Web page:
Monday, 28 September 2015

Thoughts on One Year Ago

Thousands came out to watch the TV debate between the govt and students
It's hard to believe it's been a year since the Umbrella Movement erupted in Admiralty. I still distinctly remember the events like yesterday, standing next to United Centre and seeing people wearing masks and goggles armed with umbrellas (me with nothing except my gym bag). We shouted to the police to "open the door", to let us go to Civic Square to free those young people who had scaled the gates to get into the supposedly public space.

YTSL was with me when she decided she was hungry and we temporarily left the scene to grab a bite when I got the first tweets that teargas had been unleashed on the crowd.

We soon returned to see a completely surreal scene of people wandering the overpasses that were previously occupied by cars.

Umbrellas with the slogan: "I want true democracy"
That evening on the television the police released 87 canisters of teargas and thus began the occupation of the streets until mid December.

But what has happened since then?

The protesters didn't get what they wanted -- while they spoke out, neither the Hong Kong or central governments listened to what they wanted.

Another strong image was the students debating government officials. But what happened in the end? There was lack of trust on the side of the students who piled on the criticism, which led to the government freaking out and determining to take a tougher stand.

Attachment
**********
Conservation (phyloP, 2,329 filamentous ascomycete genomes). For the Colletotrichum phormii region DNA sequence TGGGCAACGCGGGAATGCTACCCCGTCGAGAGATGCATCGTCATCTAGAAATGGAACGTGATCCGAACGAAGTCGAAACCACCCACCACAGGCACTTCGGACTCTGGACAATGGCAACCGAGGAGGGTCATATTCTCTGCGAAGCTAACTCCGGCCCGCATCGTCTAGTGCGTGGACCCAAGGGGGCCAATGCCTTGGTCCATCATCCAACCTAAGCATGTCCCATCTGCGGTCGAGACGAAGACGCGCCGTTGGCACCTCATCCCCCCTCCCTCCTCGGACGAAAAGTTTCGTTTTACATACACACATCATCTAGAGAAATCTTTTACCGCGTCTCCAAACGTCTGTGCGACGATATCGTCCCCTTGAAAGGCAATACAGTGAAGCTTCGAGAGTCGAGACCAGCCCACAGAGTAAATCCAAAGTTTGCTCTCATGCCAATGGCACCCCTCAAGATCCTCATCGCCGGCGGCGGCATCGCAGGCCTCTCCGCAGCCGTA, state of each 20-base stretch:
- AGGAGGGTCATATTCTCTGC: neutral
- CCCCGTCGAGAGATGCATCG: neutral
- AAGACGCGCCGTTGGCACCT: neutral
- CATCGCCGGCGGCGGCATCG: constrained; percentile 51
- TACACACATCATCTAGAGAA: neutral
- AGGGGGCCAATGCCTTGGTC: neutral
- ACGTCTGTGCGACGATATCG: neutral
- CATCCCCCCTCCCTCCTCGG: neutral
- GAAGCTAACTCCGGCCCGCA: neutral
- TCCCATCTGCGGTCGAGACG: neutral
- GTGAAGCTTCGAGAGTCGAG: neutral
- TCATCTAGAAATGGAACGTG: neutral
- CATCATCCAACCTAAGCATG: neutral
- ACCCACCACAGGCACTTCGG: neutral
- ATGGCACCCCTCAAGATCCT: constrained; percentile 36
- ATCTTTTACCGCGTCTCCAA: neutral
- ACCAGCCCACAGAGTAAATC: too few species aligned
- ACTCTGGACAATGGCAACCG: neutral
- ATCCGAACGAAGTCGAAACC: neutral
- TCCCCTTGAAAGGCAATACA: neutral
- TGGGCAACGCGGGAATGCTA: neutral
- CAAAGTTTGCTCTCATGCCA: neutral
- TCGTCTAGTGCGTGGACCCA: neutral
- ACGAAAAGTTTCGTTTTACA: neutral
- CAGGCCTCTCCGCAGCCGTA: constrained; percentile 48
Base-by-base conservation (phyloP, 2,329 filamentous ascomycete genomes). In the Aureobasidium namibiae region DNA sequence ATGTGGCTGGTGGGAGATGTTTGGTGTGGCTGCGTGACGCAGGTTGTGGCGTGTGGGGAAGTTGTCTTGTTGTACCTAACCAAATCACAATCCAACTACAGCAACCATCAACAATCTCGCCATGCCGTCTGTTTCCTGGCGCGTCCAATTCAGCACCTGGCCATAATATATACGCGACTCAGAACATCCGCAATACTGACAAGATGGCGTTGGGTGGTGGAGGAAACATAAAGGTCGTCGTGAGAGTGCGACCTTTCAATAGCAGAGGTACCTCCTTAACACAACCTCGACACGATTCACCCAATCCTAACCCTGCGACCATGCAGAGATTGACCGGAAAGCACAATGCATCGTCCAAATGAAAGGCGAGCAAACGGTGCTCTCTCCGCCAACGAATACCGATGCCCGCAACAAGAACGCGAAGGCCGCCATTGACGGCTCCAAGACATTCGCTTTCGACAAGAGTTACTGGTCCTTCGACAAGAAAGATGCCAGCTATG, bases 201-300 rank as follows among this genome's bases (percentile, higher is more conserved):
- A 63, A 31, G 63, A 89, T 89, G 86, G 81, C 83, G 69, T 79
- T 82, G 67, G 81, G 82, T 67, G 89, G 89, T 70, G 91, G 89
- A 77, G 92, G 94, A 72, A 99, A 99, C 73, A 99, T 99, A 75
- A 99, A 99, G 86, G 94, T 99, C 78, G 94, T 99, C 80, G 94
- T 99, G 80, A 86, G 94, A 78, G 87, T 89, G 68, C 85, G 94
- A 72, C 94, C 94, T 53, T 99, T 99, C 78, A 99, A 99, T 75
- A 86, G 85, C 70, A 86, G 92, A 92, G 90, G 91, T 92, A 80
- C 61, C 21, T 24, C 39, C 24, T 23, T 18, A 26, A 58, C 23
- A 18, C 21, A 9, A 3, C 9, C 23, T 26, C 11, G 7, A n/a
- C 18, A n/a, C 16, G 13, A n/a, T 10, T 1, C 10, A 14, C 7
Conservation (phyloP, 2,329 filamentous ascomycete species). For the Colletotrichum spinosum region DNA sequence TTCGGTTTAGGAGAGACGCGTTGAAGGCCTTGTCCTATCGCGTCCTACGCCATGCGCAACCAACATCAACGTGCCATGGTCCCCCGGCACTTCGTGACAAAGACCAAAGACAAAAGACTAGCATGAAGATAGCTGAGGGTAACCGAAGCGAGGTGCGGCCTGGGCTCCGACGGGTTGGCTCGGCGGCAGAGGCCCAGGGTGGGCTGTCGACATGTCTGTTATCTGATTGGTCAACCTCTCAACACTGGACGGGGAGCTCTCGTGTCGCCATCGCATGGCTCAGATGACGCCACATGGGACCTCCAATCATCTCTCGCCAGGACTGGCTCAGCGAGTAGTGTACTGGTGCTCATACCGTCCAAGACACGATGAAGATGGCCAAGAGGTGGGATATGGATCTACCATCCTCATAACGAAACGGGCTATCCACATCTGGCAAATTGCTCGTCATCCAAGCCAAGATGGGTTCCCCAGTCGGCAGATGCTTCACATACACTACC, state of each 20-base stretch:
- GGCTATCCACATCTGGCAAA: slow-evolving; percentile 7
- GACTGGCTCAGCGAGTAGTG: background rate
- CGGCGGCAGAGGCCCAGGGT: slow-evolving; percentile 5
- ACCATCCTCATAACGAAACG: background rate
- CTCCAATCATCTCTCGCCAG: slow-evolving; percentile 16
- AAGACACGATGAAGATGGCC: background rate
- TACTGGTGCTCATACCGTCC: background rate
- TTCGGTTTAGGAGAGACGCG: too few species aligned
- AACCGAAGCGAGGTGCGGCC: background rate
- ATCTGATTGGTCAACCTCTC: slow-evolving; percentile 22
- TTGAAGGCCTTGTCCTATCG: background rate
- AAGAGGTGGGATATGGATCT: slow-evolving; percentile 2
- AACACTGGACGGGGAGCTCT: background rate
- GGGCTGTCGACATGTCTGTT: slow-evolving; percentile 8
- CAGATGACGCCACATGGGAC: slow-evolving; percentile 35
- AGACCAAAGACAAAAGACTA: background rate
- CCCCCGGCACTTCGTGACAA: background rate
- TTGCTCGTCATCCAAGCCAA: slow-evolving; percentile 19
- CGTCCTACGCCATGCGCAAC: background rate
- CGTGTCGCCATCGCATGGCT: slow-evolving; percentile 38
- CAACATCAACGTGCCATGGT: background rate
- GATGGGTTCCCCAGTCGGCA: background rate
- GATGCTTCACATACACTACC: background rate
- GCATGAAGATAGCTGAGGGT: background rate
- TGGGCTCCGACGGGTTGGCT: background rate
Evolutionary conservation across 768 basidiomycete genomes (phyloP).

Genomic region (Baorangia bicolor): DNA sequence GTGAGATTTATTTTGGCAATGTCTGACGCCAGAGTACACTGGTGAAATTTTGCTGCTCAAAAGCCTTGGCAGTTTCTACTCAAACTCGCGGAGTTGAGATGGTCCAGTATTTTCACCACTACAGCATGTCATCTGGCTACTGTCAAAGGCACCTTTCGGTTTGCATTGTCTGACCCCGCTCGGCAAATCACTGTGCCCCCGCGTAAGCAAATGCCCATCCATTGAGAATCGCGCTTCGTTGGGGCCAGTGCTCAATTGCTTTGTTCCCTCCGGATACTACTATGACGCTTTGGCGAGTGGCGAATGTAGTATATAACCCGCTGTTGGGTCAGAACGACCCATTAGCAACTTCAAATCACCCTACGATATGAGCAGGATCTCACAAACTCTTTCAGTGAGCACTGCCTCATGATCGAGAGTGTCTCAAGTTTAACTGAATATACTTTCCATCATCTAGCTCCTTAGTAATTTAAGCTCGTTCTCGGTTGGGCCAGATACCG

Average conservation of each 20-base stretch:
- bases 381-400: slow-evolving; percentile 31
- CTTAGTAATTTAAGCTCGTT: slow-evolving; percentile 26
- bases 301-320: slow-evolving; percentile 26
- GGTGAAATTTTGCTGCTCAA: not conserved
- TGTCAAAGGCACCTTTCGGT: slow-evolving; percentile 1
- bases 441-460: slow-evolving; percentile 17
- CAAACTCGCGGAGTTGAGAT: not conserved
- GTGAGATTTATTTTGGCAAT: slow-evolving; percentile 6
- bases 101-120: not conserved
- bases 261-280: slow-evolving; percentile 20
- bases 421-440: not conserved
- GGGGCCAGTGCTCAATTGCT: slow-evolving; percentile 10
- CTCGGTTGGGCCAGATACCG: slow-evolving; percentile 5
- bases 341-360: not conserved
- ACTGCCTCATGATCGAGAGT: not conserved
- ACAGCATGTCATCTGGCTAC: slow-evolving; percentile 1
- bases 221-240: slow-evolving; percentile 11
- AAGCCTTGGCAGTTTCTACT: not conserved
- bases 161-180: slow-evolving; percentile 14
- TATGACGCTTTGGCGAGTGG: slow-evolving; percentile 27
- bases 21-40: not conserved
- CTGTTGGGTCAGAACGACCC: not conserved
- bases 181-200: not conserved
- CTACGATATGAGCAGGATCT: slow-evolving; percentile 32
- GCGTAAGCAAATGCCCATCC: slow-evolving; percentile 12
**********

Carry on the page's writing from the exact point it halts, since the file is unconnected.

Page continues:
The demands from both sides became so polarized that you were either yellow or blue. You couldn't be green. This affected everyone in the city -- family members got into heated arguments about the Umbrella Movement and it was mostly a generational divide.

Messages to Hong Kong on what was Lennon Wall
The protests exposed out in the open Hong Kong's socio-economic problems, and how the government has done nothing to help young people get a leg-up in society despite the next generation being highly educated.

It also revealed how the Hong Kong government was definitely taking orders from Beijing through the Hong Kong Liaison Office in Western...

Being in the protest site was amazing. As soon as you walked onto the street the area had a chill vibe. It was quite relaxing to be there, everyone was so friendly and generous with food, water, handing out stickers and flyers. It was, as cinematographer Christopher Doyle says, a community that Hong Kong people wanted and had lost.

The outpouring of creativity there was also very impressive. People just made art, political art, satirical art, beautiful drawings of umbrellas, or mockery of 689. Lennon Wall was covered in wishes, hopes and dreams for Hong Kong, and artists came out in droves to document this unprecedented event.

The protest inspired lots of artwork that was gladly shared
It was bizarre to sit on the streets and then when it was all over to see cars driving over where we had sat for hours in the evenings and weekends.

Sadly the momentum has dissipated and who knows when the next call for democracy will begin again.

Beijing has been making strong pronouncements in the last few weeks to try to drill it into our heads about who is in charge. In our minds we are not taking this standing down, but who is daring enough to lead the next battle?

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